FWIW, I agree with everything Shilling is saying here:

http://www.safehaven.com/article-15535.htm

Hock

Hockthefarm

Awe, the best for last. The love of my youth, still has it:

http://new.music.yahoo.com/blogs/hiphopmediatraining/243310/sade-is-not-looking-for-a-soldier-she-is-one/

I'll be buying this one

H

elskid

Hock,

Regarding that Shilling article:
Also, a quarter of homeowners with mortgages are under water, 40% of those who took out mortgages in 2006. Increasing numbers of these people are convinced that they'll never regain positive home equity and are abandoning their abodes in favor of renting other houses at lower monthly costs. Still, the subsequent foreclosures on their mortgages will keep them from qualifying for a government-guaranteed mortgage for three to five years and will stay on their credit records for seven years.

I think this is a HUGE "tell" for the true direction the gov't wants to take. YES; ordinarily I would agree a foreclosure SHOULD stop one from buying another house in the near future. BUT, in my humble opinion, in order to get the markets back on track, I would think that the powers that be would WANT to forgive those who simply got caught in the swirl (as opposed to those who should never have bought in the first place). For the benefit of the system, we WANT people to own homes.

Now here is the "tell". I think the gov't LIKES owning our homes. There are MANY progressives who believe PRIVATE PROPERTY is the problem. This issue will show us whether the gov't will CAPITALIZE on this crisis. Will they find creative ways to KEEP private property OR to give it BACK.

Eventhorizon

There will be so many people with foreclosures on their records that the requirement for pristine credit will be dropped. When you can rent a property ofr 20 - 50% less than the interest on your mortgage, only a fool would not walk away from an underwater property, especially if they put down a very low downpayment.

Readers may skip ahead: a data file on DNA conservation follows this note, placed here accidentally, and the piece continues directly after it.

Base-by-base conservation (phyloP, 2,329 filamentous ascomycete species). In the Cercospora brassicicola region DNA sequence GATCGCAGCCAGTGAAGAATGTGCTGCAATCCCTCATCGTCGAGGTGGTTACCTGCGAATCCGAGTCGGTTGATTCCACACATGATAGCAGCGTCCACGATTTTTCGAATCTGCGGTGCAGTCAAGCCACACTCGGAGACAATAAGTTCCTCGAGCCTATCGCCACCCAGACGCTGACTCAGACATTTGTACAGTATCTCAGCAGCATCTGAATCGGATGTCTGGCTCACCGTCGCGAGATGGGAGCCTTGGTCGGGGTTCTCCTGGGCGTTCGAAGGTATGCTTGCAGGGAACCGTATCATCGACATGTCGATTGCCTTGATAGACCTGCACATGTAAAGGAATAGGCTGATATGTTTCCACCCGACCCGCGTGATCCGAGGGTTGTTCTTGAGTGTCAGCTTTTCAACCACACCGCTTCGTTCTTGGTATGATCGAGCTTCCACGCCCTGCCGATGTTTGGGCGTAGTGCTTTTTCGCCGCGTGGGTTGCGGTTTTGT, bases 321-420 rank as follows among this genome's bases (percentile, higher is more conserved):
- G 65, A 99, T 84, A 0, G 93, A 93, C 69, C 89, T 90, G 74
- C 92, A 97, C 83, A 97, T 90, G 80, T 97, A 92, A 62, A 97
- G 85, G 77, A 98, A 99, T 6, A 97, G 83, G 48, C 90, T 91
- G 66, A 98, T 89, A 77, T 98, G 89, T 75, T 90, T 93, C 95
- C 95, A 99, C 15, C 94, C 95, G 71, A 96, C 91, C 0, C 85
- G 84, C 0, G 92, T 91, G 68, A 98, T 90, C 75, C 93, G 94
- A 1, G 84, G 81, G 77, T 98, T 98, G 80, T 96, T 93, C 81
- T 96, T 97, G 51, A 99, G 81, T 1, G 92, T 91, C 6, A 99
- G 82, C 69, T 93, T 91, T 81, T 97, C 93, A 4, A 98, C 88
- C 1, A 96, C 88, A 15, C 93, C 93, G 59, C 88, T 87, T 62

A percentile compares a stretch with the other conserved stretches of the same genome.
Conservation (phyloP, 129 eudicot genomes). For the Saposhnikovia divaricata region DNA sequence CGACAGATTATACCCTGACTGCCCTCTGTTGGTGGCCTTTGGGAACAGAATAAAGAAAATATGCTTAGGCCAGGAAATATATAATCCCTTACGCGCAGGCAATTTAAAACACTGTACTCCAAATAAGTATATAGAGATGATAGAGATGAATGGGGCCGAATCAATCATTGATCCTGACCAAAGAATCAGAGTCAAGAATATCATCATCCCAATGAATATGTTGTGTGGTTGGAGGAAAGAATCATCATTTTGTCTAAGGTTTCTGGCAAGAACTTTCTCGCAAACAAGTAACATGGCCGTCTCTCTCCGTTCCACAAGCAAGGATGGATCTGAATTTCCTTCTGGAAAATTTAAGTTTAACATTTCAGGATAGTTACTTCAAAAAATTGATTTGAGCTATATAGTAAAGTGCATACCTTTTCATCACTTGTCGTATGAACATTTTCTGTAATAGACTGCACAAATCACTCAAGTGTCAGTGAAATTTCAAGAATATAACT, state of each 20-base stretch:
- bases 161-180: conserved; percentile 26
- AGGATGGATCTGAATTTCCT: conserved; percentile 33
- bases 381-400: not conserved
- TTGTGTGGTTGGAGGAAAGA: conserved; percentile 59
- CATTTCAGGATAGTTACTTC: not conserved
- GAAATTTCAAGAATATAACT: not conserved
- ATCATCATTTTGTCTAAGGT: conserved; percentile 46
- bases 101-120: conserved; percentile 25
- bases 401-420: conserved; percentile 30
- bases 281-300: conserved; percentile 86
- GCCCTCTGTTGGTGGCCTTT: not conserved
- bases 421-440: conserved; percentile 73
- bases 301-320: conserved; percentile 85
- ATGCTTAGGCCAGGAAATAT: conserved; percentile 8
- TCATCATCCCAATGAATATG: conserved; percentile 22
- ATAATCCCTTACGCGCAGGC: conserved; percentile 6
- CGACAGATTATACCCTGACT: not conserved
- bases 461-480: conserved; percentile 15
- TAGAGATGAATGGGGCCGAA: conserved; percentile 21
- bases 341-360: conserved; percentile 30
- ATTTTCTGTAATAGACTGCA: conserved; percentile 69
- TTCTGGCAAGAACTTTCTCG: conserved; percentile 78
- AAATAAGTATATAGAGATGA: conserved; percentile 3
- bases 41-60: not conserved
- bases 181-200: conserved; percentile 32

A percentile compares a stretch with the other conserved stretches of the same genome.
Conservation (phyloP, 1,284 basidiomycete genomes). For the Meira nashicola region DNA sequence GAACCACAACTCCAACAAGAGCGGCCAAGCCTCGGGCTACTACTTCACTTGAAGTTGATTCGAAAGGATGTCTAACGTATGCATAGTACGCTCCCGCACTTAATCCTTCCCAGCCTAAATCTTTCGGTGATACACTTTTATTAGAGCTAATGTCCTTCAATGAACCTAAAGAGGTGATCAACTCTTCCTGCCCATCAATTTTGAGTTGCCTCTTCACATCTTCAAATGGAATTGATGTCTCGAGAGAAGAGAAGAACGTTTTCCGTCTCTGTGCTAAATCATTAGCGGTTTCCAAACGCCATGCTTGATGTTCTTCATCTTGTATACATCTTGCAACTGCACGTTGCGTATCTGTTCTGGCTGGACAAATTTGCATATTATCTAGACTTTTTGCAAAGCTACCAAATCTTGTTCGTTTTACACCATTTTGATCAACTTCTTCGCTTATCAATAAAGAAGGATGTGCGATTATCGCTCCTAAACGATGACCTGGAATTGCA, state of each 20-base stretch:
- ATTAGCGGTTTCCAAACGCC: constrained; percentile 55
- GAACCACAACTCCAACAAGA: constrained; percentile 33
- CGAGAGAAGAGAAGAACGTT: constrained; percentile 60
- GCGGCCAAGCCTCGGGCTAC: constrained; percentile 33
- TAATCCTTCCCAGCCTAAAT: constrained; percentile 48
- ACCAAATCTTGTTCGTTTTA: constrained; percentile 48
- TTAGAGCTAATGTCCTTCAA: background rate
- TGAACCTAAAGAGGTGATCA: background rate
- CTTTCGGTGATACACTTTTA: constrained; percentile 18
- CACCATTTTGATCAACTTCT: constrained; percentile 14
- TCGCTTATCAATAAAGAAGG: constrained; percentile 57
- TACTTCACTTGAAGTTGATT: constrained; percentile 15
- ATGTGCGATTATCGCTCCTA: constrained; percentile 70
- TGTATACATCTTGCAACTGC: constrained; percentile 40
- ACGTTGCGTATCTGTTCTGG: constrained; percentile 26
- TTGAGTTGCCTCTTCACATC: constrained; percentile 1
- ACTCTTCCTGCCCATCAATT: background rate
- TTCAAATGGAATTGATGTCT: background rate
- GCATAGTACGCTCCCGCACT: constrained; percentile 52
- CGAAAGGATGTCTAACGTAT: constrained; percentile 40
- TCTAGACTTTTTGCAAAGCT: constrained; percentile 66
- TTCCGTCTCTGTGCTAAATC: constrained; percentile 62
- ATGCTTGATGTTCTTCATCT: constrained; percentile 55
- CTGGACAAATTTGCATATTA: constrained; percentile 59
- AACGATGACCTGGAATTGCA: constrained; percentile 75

The government should not guarantee mortgages anyway. This is one of those ridiculous attempts at social engineering that are doomed to failure: if govt gurantees mortgages home prices go up. There is zero benefit to the public, because house prices are a function of affordability - if you make homes "affordable" more people can afford them which drives prices up and the "affordability" goes away: it is absorbed by the rentiers (i.e. bankers).

The choice is not just between home-ownership and government ownership, landlords also rent out properties. The aim of high homeownership is wrong-headed. The country with highest home ownership is Bangladesh the country with the lowest is Switzerland (or at least was last time I checks a couple-three years ago). There is an inverse correlation between homeowenrship level and standard of living. Why? Labor mobility. Notice in the US, the regions with the lowest levels of homeownership also have the lowest unemployment levels. You don't want your labor pool tied to a millstone.

The govt must get the fuck out of all markets if they want the economy to recover. The myth of homeownership promulgated by the builders and realtors needs to be over-turned!

roger

agree with whoever wrote that Precter's extreme view is to grab attention, subscribers

likeliest scenario is we tread water. too much bearishness and bullishness

but who the heck knows

cloudslicer

Once again, Tony Caldera's discipline shines through.